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In immigration news: Congress split over migrant children, Jeb Bush's op-ed, con artists target migrant kids' families, American-born gangs, more

Former Florida Governor Jeb Bush testifies before a House committee. The potential presidential candidate is urging fellow Republicans to pass comprehensive immigration reform.
Former Florida Governor Jeb Bush testifies before a House committee. The potential presidential candidate is urging fellow Republicans to pass comprehensive immigration reform.
Chip Somodevilla/Getty Images

To Cope With Child Immigrants, Competing Plans Emerge From Congress - NPR The Republican-led House and Democratic-dominated Senate are not surprisingly split over how to handle the influx of child migrants at the border. The House is concentrating on changing a 2008 anti-human trafficking law that makes it difficult to immediately deport anyone from a non-contiguous country (most of these children are coming from Central America.) Senate Democrats are standing firm on keeping the law as is, saying these children deserve a chance to seek asylum. But both the House and Senate plan on giving the president less money than the $3.7 million he's requested.

Scam targets families of migrant youths - Dallas Morning News According to the FBI, swindlers have obtained details about migrant children being held at military bases in Texas and Oklahoma and are using it to try and extort up to several thousand dollars from their families. From the story: "Cases of the fraud have been reported in 12 states so far, from New York to California, with the con artists seeking $350 to $6,000 in so-called fees, the FBI says."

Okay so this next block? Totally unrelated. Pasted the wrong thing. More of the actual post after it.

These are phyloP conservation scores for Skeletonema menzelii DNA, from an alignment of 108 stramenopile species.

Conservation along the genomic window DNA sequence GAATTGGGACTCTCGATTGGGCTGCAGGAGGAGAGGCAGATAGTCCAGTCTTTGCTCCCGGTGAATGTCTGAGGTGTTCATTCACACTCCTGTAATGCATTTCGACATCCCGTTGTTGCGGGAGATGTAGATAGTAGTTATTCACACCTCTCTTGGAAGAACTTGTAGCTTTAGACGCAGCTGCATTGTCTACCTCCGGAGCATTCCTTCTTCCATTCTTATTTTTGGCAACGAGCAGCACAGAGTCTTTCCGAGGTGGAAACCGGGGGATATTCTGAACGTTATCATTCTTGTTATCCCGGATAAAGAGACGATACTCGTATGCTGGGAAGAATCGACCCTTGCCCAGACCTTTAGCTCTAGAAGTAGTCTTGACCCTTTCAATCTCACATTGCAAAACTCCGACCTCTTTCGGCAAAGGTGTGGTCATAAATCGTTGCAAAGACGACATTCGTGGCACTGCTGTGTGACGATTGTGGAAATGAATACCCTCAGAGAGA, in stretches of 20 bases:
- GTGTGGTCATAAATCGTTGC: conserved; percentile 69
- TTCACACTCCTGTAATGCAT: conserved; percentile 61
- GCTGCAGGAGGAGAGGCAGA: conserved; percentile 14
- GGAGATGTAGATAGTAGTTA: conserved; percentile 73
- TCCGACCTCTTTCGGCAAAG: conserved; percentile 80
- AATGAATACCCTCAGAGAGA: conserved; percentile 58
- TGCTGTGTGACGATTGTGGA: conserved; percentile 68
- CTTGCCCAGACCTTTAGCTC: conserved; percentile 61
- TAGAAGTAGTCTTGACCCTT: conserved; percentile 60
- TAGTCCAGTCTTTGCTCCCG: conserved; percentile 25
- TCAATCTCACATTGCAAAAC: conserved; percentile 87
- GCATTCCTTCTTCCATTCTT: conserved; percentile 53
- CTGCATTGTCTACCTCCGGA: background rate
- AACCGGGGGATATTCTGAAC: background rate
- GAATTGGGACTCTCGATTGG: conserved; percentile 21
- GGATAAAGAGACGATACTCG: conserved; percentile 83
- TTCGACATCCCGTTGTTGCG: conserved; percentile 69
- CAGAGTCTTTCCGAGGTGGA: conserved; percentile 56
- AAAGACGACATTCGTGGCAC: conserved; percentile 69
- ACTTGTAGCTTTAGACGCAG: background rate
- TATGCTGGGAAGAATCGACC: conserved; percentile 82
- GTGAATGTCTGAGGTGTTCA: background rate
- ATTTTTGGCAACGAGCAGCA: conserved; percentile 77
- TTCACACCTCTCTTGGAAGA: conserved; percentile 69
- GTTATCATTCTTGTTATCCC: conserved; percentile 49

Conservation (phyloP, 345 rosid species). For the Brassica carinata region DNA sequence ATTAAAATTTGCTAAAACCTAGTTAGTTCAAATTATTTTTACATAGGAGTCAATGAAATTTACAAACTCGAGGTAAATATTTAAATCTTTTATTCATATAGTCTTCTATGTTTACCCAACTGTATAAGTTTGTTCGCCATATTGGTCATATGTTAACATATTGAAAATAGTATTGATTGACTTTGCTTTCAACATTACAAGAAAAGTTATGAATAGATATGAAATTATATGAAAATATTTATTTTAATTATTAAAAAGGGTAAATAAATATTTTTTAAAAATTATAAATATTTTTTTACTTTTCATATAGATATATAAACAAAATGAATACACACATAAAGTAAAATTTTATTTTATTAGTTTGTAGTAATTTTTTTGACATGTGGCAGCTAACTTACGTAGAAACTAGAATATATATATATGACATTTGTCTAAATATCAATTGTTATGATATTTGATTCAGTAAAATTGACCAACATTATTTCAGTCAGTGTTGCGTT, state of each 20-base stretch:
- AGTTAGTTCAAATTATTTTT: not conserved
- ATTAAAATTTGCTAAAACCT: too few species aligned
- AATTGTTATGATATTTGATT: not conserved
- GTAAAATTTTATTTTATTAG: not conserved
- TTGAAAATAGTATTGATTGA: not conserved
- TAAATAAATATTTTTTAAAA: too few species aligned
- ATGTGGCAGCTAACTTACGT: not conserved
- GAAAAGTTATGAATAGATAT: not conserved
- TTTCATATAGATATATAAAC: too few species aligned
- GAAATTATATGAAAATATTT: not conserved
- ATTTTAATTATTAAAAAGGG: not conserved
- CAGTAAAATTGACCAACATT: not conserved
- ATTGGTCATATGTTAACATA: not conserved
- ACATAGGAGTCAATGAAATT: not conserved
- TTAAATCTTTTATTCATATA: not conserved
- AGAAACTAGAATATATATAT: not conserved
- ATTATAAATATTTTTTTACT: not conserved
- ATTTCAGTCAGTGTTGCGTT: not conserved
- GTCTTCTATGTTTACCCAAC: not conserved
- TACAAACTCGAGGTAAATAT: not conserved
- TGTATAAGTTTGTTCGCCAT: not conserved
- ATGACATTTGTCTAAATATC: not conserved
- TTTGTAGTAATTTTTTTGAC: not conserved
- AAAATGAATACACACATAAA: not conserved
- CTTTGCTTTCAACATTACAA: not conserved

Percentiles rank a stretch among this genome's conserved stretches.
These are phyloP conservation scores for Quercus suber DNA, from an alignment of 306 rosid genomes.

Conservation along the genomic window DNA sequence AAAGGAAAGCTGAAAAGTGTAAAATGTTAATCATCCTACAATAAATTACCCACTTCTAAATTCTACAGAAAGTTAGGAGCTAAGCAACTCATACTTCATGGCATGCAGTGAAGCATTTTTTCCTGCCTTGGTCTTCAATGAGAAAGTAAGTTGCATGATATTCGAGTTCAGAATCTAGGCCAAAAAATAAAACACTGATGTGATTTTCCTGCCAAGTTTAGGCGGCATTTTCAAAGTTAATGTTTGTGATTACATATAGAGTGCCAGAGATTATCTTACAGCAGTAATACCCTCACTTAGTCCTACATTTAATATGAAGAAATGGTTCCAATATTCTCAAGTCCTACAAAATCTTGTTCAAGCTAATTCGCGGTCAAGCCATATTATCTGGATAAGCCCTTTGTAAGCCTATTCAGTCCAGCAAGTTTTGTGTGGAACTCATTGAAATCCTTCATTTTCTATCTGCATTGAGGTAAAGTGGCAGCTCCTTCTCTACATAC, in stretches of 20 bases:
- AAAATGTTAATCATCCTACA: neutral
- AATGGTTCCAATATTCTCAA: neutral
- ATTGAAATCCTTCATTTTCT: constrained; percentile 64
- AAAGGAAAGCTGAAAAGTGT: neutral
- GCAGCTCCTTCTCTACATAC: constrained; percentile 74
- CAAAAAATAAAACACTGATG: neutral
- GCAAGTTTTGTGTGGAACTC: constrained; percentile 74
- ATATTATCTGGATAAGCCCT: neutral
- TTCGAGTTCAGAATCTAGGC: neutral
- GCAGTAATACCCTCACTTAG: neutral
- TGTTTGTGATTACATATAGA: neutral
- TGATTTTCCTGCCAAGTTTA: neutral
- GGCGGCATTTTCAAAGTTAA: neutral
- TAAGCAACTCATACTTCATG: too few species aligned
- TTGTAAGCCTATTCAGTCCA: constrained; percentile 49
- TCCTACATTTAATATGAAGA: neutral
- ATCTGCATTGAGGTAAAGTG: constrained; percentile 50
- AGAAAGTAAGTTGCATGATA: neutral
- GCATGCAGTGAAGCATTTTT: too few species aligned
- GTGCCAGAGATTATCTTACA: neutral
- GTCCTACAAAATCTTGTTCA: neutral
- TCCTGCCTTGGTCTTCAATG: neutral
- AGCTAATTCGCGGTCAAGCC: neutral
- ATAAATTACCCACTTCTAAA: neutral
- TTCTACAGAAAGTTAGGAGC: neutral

The Solution to Border Disorder (Op-ed)- Wall Street Journal Former Florida governor and potential 2016 presidential candidate Jeb Bush has written an op-ed column encouraging fellow Republicans to show "compassion" for the migrant children but not let it become an excuse to delay comprehensive immigration reform.  Bush, who co-authored the piece with Clint Bolick of the Goldwater Institute, said Republicans must show leadership before President Obama uses executive action.

U.S. Religious Leaders Embrace Cause of Immigrant Children - New York Times In contrast to the hordes of protestors greeting the buses of immigrants arriving at detention centers and shelter sites, clergy members are passionate in showing their support. From the story: "The backlash to the backlash is broad, from Unitarian Universalists and Quakers to evangelical Protestants." In Dallas, leaders of more than 100 faith organizations got together last week to discuss what they could do.  This week, officials with the Southern Baptist Convention visited refugee children at detention centers in San Antonio and McAllen, Tex.

5 immigration issues Central American leaders will raise with Obama - CBS News  On Friday, President Obama will meet with the leaders of Honduras, El Salvador and Guatemala - the biggest sources of unaccompanied children coming to the US. Among the issues to be raised are deportations and family reunification.  Honduran President Juan Orlando Hernandez has asked Congress to consider the interest of the children who want to be with their parents in the U.S. 
Family reunification is a common theme with the three presidents.  

American-Born Gangs Helping Drive Immigrant Crisis at U.S. Border - National Geographic The magazine illustrates one major factor driving the Central American violence that's causing migrant children to flee their homes: L.A. gang culture. In the 1980s, some of the immigrants escaping civil wars in El Salvador and Nicaragua joined gangs to protect themselves against Mexican-American and African-American gangs. When members of Central American gangs such as Mara Salvatrucha were deported, they continued gang life back in Central America. Also exported were rivalries between factions of Mara Salvatrucha.